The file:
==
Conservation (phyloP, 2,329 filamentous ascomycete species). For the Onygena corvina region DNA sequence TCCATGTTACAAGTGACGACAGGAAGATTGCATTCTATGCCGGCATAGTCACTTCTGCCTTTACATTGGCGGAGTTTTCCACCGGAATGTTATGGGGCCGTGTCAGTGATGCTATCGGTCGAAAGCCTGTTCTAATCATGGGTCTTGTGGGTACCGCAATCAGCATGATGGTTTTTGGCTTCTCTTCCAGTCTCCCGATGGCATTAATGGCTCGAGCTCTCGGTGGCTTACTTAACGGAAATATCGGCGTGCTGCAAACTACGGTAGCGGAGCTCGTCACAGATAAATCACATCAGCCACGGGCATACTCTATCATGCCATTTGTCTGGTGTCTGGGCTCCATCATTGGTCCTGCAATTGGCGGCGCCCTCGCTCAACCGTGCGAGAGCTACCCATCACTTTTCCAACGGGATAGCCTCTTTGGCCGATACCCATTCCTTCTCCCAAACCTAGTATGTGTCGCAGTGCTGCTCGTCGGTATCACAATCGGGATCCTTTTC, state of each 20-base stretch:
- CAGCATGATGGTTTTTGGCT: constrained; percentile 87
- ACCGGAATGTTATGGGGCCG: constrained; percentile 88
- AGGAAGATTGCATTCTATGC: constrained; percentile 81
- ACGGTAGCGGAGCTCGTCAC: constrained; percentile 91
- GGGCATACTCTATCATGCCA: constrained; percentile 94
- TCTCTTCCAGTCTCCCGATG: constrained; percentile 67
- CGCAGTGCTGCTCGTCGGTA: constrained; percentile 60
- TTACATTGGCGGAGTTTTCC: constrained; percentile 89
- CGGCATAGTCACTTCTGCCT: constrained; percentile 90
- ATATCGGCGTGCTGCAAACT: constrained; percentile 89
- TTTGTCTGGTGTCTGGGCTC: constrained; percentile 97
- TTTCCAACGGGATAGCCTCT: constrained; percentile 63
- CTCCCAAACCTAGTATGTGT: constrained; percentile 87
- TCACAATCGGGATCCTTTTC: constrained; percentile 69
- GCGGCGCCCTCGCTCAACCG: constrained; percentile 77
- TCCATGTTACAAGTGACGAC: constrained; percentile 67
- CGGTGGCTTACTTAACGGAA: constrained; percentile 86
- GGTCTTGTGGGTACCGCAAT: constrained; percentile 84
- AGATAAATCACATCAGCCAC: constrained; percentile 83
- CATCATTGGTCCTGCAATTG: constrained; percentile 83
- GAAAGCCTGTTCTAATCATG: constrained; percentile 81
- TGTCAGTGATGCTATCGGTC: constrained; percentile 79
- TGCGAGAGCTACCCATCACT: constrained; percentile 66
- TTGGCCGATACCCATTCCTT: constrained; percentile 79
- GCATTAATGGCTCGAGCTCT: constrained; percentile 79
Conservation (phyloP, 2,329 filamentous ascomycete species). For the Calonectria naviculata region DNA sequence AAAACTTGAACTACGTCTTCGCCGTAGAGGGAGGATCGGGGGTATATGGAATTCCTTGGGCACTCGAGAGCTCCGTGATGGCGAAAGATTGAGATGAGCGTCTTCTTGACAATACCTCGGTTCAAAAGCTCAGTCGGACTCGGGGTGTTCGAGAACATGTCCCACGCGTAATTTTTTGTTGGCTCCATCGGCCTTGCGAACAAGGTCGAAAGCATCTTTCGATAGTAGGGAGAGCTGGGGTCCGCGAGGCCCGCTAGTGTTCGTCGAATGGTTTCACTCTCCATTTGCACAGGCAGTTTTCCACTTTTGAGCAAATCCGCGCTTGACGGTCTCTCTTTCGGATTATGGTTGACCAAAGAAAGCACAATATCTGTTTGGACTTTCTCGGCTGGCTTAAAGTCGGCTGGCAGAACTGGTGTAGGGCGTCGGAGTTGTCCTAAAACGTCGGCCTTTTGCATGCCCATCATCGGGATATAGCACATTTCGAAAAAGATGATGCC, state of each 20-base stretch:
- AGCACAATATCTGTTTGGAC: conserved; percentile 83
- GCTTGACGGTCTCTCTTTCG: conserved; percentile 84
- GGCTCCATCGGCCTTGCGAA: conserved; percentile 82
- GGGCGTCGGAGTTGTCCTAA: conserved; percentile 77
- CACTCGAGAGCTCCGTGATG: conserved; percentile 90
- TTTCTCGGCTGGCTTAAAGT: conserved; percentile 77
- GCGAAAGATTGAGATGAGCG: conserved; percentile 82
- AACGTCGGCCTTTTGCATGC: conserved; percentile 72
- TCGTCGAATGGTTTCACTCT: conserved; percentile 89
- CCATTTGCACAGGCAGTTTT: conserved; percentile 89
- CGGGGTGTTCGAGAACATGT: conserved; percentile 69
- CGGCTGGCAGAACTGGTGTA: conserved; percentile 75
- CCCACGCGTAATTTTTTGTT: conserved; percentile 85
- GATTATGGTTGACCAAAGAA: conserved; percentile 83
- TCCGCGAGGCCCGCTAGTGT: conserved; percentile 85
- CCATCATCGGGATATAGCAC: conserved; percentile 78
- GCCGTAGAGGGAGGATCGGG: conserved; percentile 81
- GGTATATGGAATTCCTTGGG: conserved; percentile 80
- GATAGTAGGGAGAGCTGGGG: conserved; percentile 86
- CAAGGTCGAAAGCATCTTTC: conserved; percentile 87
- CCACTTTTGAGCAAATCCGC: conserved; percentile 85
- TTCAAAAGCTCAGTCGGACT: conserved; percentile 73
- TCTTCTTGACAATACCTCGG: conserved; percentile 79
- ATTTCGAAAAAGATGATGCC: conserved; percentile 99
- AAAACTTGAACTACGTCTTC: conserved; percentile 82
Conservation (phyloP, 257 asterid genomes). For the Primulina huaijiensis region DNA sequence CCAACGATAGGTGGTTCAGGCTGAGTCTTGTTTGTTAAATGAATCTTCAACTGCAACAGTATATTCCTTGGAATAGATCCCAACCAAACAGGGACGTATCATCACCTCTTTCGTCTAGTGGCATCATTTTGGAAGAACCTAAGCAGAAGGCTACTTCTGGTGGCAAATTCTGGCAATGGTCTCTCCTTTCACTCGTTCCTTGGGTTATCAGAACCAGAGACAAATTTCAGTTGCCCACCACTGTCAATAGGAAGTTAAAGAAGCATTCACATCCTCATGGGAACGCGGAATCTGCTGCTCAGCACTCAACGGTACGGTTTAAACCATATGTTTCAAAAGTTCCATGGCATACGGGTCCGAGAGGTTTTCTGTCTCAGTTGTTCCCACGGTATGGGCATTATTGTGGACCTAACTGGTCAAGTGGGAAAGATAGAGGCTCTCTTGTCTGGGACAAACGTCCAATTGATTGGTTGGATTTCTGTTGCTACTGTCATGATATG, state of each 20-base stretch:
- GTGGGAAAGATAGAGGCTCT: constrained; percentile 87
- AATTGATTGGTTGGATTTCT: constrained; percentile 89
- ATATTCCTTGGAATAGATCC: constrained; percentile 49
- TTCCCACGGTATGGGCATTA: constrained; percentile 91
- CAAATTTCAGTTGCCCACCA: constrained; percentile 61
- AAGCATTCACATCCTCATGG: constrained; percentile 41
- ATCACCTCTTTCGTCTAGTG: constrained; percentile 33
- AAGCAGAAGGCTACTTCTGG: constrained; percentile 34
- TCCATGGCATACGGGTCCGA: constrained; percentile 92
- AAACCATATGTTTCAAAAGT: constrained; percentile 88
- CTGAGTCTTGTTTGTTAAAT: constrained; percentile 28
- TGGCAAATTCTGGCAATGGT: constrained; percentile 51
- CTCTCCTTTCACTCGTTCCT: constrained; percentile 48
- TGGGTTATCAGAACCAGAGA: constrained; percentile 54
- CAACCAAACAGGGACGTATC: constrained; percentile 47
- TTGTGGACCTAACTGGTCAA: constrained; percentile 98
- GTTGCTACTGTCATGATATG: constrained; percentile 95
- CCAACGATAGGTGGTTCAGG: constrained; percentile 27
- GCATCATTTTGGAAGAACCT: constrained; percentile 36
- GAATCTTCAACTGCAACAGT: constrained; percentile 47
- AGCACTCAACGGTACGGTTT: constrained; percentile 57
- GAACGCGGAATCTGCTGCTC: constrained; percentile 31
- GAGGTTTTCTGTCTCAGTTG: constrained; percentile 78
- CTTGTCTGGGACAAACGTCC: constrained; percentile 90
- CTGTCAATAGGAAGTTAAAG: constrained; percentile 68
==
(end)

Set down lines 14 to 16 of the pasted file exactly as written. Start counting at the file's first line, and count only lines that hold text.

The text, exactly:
- CTCCCAAACCTAGTATGTGT: constrained; percentile 87
- TCACAATCGGGATCCTTTTC: constrained; percentile 69
- GCGGCGCCCTCGCTCAACCG: constrained; percentile 77